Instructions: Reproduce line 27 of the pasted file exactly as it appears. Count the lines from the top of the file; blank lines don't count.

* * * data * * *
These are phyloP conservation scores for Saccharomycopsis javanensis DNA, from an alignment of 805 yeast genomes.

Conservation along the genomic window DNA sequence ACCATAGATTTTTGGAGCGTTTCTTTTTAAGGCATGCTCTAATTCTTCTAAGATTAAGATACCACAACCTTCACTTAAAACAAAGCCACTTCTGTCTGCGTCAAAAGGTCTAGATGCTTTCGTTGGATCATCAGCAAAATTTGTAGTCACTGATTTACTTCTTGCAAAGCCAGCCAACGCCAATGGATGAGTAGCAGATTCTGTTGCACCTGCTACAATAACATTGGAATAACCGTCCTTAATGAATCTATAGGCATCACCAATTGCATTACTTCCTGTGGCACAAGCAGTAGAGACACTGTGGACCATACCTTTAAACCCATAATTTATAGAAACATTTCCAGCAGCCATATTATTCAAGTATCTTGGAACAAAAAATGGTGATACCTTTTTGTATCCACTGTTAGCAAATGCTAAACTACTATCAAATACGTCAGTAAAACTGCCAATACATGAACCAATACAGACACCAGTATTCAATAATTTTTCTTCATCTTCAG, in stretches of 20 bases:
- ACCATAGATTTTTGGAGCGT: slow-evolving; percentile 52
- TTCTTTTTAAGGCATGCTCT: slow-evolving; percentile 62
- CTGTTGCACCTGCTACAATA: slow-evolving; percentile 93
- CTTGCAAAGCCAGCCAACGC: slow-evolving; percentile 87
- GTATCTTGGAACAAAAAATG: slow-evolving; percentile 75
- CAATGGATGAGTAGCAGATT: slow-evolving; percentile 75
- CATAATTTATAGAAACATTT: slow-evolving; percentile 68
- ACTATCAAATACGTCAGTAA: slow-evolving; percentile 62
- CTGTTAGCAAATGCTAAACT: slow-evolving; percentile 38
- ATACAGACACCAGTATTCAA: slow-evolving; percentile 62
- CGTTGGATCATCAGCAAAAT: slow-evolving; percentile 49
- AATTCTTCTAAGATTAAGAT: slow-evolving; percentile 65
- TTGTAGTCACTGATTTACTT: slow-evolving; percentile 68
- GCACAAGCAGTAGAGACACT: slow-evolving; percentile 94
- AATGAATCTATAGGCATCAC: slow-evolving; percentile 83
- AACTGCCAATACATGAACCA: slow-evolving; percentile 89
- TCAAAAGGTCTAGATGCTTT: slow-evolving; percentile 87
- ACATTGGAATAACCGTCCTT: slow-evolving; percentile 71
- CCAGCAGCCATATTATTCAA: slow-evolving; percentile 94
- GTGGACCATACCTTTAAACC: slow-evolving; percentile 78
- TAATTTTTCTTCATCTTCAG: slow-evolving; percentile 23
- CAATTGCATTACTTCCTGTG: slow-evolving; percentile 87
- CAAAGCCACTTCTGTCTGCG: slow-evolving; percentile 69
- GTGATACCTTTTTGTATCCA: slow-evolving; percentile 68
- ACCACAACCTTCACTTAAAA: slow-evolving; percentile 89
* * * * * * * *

- ACCACAACCTTCACTTAAAA: slow-evolving; percentile 89